WASHINGTON — The U.S. Small Business Administration posted record-breaking loan numbers again in FY 2007, expanding access to capital to thousands of entrepreneurs across America. SBA set records for both the combined number and dollar volume of loans, and increased loans to small businesses in underserved areas by more than 5.5 percent.
SBA approved 110,275 loans totaling more than $20.6 billion under its two primary small business loan programs during the 12 months ending on Sept. 30, compared with 107,233 loans worth $20.25 billion in 2006. With the strong results in 2007, the combined outstanding loan balances in the 7(a) and 504 loan programs increased 6.5 percent to $66.7 billion. The total does not include an additional $2.65 billion in venture capital funding provided by SBA-licensed Small Business Investment Companies to more than 2,000 small businesses.
“We play an increasingly vital role in enabling small businesses across the country to get the capital they need to start and grow their businesses, create jobs and build their communities, and we do it through programs that operate without a taxpayer subsidy,” said Administrator Steve Preston. “This progress reflects the strength of our relationships with our lending and resource partners, who have been essential in providing record numbers of small business loans in each of the last six years.”
Although SBA does not make direct loans to small businesses, the agency’s use of its guaranty authority enables commercial lenders and Certified Development Companies to make loans to small businesses they otherwise would not have made.
Both primary loan programs combined set records this year. The 7(a) loan guaranty program — most often used for working capital — increased the number of loans from 97,290 in FY 2006 to 99,607 loans in FY 2007, although the dollar volume declined slightly from $14.52 billion to $14.29 billion. The Certified Development Company — or 504 — program, for the purchase of real estate and fixed assets, provided 10,668 loans worth $6.31 billion, up from the 9,943 loans worth $5.73 billion in FY 2006.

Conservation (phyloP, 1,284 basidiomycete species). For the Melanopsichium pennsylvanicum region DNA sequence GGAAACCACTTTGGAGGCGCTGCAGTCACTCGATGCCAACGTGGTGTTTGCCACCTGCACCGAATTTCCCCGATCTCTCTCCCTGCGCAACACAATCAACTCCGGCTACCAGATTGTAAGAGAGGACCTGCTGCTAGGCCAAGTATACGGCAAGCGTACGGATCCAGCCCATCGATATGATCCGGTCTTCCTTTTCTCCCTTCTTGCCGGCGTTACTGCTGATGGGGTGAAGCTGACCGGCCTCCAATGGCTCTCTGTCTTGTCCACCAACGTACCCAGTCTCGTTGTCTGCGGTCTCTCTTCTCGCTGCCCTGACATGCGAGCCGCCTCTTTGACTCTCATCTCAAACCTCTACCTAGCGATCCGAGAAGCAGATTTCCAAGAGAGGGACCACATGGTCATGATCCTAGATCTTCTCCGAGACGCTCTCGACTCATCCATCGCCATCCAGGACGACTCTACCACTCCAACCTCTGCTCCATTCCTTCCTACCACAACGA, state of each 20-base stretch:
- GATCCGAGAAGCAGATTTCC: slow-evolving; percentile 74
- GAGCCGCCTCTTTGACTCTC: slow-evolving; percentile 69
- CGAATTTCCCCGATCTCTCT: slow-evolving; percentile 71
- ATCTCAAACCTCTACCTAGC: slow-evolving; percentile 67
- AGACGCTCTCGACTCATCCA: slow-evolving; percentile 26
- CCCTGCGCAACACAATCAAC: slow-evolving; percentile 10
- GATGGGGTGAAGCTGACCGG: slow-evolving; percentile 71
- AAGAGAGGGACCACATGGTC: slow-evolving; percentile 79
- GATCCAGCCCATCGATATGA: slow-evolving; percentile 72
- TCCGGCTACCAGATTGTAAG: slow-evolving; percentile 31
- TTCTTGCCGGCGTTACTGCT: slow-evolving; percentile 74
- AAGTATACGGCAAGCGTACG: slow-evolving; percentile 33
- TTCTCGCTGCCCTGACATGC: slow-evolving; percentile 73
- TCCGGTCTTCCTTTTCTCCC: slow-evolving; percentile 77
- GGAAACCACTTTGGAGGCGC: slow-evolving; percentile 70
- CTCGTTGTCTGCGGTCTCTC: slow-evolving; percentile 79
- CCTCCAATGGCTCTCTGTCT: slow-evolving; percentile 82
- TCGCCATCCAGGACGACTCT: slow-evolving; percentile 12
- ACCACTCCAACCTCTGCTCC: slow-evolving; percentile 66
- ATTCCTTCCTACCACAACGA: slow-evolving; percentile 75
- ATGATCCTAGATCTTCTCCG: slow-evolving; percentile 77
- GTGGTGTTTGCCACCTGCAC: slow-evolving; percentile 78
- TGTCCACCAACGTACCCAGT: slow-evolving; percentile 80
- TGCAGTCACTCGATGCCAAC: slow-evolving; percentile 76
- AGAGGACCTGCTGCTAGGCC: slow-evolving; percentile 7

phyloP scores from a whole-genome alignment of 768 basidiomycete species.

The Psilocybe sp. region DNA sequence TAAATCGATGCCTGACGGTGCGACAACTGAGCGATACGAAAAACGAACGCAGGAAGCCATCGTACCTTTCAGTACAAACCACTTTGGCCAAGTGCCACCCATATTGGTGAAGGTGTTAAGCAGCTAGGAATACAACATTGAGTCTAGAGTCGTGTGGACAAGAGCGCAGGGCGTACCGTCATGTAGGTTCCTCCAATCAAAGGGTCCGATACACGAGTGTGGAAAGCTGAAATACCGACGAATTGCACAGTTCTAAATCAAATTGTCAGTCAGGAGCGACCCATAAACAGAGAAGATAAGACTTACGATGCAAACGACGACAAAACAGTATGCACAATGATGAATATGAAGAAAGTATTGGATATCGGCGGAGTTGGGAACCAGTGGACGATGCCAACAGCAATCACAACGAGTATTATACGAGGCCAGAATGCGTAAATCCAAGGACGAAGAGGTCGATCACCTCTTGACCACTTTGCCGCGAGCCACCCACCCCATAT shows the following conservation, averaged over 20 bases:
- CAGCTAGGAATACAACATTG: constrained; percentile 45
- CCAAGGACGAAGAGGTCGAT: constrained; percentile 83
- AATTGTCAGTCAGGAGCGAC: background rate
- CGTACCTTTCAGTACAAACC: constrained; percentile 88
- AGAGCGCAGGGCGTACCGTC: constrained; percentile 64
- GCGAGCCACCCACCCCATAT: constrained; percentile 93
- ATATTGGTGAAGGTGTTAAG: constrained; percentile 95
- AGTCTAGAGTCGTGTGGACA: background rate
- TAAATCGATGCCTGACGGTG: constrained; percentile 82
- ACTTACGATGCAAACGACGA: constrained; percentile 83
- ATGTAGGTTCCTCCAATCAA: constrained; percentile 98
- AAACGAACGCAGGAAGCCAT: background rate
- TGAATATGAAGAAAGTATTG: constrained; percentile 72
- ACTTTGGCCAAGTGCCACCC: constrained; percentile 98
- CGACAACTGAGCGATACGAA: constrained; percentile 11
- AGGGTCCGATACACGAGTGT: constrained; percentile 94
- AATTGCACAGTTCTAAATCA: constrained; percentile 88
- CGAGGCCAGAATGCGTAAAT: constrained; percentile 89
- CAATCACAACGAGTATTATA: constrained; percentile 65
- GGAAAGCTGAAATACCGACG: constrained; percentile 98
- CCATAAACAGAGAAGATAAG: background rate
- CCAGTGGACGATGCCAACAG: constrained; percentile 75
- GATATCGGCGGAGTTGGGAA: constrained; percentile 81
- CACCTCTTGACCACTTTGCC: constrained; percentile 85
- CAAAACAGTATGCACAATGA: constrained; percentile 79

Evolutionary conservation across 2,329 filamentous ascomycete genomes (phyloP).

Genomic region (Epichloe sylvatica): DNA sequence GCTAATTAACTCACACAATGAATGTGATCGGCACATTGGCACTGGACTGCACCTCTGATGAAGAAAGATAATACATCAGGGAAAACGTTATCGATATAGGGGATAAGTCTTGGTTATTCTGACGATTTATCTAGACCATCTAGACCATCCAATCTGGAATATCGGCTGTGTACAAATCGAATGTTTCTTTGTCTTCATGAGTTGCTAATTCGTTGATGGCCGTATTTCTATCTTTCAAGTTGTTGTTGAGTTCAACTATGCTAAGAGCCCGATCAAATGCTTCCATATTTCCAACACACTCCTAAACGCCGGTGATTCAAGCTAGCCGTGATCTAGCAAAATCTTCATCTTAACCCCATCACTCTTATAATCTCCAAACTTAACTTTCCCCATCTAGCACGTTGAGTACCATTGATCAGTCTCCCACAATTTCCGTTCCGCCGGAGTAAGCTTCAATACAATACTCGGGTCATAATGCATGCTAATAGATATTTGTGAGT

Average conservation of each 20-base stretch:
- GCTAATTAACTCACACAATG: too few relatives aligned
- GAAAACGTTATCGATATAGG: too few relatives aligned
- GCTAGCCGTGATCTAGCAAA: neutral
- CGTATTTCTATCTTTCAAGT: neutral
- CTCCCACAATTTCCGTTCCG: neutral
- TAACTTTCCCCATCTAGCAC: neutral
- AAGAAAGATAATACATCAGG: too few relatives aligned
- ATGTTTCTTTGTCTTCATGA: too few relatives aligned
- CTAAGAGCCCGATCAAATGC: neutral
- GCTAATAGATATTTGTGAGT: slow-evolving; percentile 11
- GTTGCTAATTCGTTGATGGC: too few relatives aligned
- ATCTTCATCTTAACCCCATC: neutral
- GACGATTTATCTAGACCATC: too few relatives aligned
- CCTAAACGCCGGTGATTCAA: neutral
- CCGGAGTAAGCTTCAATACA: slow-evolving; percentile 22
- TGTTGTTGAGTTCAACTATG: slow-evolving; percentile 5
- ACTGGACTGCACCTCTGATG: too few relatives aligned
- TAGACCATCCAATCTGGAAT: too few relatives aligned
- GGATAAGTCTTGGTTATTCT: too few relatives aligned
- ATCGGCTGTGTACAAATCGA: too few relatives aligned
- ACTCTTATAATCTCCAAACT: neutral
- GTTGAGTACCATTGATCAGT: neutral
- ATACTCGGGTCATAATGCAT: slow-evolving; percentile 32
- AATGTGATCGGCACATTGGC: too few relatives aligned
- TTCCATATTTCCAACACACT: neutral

Nearly a third of all loans went to start-ups and a third went to minority borrowers. In fact, loans to minority groups increased by 7 percent, with the largest increase coming in loans to African Americans, which increased by 23 percent, from 7,238 to 8,903.
Smaller volume increases were recorded to business owned by Asian Americans, Native Americans and women, while loans to Hispanics declined slightly. Overall, loans to businesses in underserved areas amounted to more than 36 percent of total loan approvals.
“We have made substantial progress in our ability to deliver loans to small businesses in underserved communities,” Preston said. “SBA lending in designated Enterprise Zones, HUBZones and Low and Moderate Income areas increased by better than 5 percent, more than twice the increase in lending overall. We remain absolutely committed to enabling small business success, particularly in underserved markets and those areas hard hit by disasters.”
The SBA’s loan programs have been setting records for six consecutive years, and have more than doubled since fiscal 2000, from 48,313 to 110,275. During this period, SBA has approved more than 555,000 loans worth more than $107 billion to American small businesses, more than in the previous 10 years combined.
Over this time, the agency’s total small business loan portfolio has grown to $66.7 billion, compared to $45.9 billion at the end of FY 2002 and $62.6 billion a year ago.
For more information on how to get an SBA loan, visit www.sba.gov.